Lawsuits filed by prison inmates “pro se” -- without an attorney -- often do not survive early procedural challenges, but Tarver’s case, initially written by hand on 26 lined pages, was different.

Eventually realizing that he needed an attorney, Tarver hired Brown, who obtained the deposition testimony.

Evidence developed by Brown also showed that some of Tarver’s medical records are missing, including an order for a wound consultation that a former physician assistant testified she wrote when Fye wouldn’t do one.

In pre-trial filings, Brown stated that key documents had been destroyed and asked Treadwell to make that known in his jury instructions. The judge had yet to rule on the request when the case settled.

Brown said Tarver, now incarcerated at Augusta State Medical Prison, has a prosthetic leg but mostly gets around using a wheelchair. Weight fluctuations caused by Tarver’s diabetes limit his use of the prosthetic device, the attorney said.

Fye’s issues mark the second time in the last two years that Georgia Correctional HealthCare has been forced to deal with questions regarding one of its doctors.

In 2015, the organization fired the physician most responsible for treating female inmates, Dr. Yvon Nazaire, after the AJC revealed how nine women had died in his care under questionable circumstances  at Pulaski State Prison and Emanuel Women’s Facility. The AJC’s series also cast doubt on the truthfulness of the resume Nazaire submitted when he was hired for his position.

Since the AJC first began reporting on Nazaire, three lawsuits have been filed dealing with his treatment of inmates and another is expected, according to a notice of claim filed in that case earlier this year.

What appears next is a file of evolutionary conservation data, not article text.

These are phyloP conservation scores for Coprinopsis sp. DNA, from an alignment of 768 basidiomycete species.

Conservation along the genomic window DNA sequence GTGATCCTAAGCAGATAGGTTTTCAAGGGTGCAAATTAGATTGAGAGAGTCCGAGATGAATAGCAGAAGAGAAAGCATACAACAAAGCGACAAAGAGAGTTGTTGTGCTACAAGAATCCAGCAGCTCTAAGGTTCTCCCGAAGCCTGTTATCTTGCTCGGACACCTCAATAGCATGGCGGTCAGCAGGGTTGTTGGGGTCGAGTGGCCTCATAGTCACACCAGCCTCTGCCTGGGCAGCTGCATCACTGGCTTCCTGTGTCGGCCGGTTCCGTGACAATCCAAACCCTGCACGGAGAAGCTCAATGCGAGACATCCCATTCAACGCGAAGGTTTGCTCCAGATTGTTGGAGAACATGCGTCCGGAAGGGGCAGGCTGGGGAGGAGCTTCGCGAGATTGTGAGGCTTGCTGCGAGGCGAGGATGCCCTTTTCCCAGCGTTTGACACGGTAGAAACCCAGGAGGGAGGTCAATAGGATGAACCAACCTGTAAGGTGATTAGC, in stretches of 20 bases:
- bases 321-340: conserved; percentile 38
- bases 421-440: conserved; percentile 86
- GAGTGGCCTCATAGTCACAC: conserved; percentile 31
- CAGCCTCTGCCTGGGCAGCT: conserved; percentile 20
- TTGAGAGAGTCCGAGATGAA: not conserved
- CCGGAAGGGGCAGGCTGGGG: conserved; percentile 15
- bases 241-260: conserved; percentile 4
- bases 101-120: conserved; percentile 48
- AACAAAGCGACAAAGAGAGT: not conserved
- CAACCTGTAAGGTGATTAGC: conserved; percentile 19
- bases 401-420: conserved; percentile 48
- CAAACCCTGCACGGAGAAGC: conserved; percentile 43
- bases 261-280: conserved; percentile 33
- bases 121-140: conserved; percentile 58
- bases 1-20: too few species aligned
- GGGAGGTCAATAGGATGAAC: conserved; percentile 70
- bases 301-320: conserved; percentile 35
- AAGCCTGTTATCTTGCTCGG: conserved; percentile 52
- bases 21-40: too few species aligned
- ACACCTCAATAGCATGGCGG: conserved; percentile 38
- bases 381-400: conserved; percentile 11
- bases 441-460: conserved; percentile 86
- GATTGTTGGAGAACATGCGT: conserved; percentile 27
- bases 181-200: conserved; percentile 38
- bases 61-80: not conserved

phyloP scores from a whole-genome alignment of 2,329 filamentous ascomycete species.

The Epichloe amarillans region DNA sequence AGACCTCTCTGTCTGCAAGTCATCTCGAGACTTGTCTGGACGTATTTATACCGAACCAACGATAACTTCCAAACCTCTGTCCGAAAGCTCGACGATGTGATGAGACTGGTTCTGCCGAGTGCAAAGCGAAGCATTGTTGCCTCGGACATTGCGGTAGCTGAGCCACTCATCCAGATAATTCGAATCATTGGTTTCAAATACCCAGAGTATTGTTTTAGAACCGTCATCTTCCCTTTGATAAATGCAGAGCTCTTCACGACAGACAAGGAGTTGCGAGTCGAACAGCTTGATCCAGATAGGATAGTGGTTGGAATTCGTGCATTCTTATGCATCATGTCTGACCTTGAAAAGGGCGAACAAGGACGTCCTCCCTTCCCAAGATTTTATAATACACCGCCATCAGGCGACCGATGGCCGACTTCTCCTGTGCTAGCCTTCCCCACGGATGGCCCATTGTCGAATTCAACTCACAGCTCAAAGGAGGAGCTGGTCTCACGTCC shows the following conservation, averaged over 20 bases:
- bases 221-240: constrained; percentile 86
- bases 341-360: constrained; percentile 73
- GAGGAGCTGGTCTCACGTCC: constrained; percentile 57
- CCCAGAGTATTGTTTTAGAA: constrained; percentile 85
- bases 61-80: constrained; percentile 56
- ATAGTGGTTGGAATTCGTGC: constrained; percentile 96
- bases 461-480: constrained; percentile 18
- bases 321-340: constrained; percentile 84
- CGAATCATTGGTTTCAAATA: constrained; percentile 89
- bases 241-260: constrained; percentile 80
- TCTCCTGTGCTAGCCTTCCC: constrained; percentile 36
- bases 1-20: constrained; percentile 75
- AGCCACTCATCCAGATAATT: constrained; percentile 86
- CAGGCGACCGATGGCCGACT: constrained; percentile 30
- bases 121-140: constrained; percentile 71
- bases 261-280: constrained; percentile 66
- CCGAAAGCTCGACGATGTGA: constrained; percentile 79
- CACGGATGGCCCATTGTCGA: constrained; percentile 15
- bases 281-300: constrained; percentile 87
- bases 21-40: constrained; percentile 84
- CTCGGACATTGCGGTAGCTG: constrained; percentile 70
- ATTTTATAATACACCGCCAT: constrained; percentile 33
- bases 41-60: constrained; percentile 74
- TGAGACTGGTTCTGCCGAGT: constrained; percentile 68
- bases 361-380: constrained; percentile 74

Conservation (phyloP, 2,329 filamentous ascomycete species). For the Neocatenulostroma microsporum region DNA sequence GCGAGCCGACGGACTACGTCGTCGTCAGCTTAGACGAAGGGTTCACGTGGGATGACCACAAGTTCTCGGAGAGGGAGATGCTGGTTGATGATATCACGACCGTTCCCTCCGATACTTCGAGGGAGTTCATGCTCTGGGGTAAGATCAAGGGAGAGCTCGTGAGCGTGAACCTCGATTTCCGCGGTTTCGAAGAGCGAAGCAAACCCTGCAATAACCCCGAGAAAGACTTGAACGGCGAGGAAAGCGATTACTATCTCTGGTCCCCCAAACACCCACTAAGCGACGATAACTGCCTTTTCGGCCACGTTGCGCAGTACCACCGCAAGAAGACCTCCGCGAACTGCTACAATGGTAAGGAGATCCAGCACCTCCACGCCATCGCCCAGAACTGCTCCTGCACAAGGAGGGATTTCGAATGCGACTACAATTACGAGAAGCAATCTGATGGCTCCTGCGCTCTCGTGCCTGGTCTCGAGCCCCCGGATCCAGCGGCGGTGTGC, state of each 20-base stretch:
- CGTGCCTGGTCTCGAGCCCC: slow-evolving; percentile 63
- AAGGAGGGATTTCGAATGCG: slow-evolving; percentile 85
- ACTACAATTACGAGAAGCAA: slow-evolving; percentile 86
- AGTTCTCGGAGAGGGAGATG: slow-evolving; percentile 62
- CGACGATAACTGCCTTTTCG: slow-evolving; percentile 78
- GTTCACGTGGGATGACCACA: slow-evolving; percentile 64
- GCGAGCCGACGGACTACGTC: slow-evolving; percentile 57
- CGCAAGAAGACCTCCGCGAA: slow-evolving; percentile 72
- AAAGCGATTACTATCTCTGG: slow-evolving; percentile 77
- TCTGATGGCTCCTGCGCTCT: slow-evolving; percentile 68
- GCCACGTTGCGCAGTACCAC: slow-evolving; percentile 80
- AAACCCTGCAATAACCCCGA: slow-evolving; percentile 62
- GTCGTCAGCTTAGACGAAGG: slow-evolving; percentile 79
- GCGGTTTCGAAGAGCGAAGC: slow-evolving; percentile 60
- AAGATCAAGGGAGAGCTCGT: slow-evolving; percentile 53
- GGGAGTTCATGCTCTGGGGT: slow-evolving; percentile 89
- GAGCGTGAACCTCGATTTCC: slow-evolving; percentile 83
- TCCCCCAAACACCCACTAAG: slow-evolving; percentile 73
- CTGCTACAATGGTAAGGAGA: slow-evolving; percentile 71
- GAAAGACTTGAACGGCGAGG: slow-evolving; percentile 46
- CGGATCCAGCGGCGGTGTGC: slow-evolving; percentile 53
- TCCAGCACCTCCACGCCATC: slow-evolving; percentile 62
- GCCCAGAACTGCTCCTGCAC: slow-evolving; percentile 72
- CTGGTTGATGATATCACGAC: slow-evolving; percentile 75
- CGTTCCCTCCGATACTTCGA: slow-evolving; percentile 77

Medical board fails to act

The Georgia Composite Medical Board can sanction physicians when it finds they failed to provide appropriate medical care. However, it has yet to take action against Dr. Chiquita Fye, the medical director at Macon State Prison.

The board did not sanction Dr. Yvon Nazaire, who oversaw healthcare for Georgia women inmates, even after a state report found that the deaths of inmates in his care clearly demonstrated that his treatment fell below community standards. Nazaire avoided discipline through a loophole: He allowed his Georgia license to lapse.

Some women in Nazaire’s care told the AJC about botched cancer diagnoses. You can read that story here: http://bit.ly/2jOq2t4

In Fye’s case, six former prison healthcare workers said she withheld vital treatment and medication from sick or injured inmates. Find out what they had to say here: http://bit.ly/2ixad9O

8 certified to be on ballot for Lang’s old West Chester trustee seat

Published: Saturday, September 23, 2017 @ 9:02 PM
Updated: Monday, September 25, 2017 @ 4:14 PM


            The race for Ohio Rep. George Lang’s former West Chester Twp. trustee seat is one of the most crowded fields on November’s local ballot. GREG LYNCH/FILE
The race for Ohio Rep. George Lang’s former West Chester Twp. trustee seat is one of the most crowded fields on November’s local ballot. GREG LYNCH/FILE

The field is now set in the race to replace former West Chester Twp. trustee George Lang.

Eight people were certified on Monday afternoon, which officially makes this race for the final two years of the unexpired term tied for the second-most crowded on November’s local ballot.

RELATED: 5 things to know about George Lang’s Statehouse appointment

Lang resigned on Sept. 13 in order to be sworn in as the 52nd Ohio House District representative. He was appointed to the seat after former Republican state lawmaker Margy Conditt resigned on Sept. 8.

Since Lang’s resignation happened more than 40 days before the Nov. 7 general election, state law requires voters pick who will serve out the final two years of the unexpired term.

Potential candidates had 10 days to file petitions with the Butler County Board of Elections by Saturday afternoon.

Certified candidates for the seat are:

  • Ann Becker
  • Lawrence Richard Brown
  • David W. Corfman
  • Jillian Kelley
  • David J. Lindenschmidt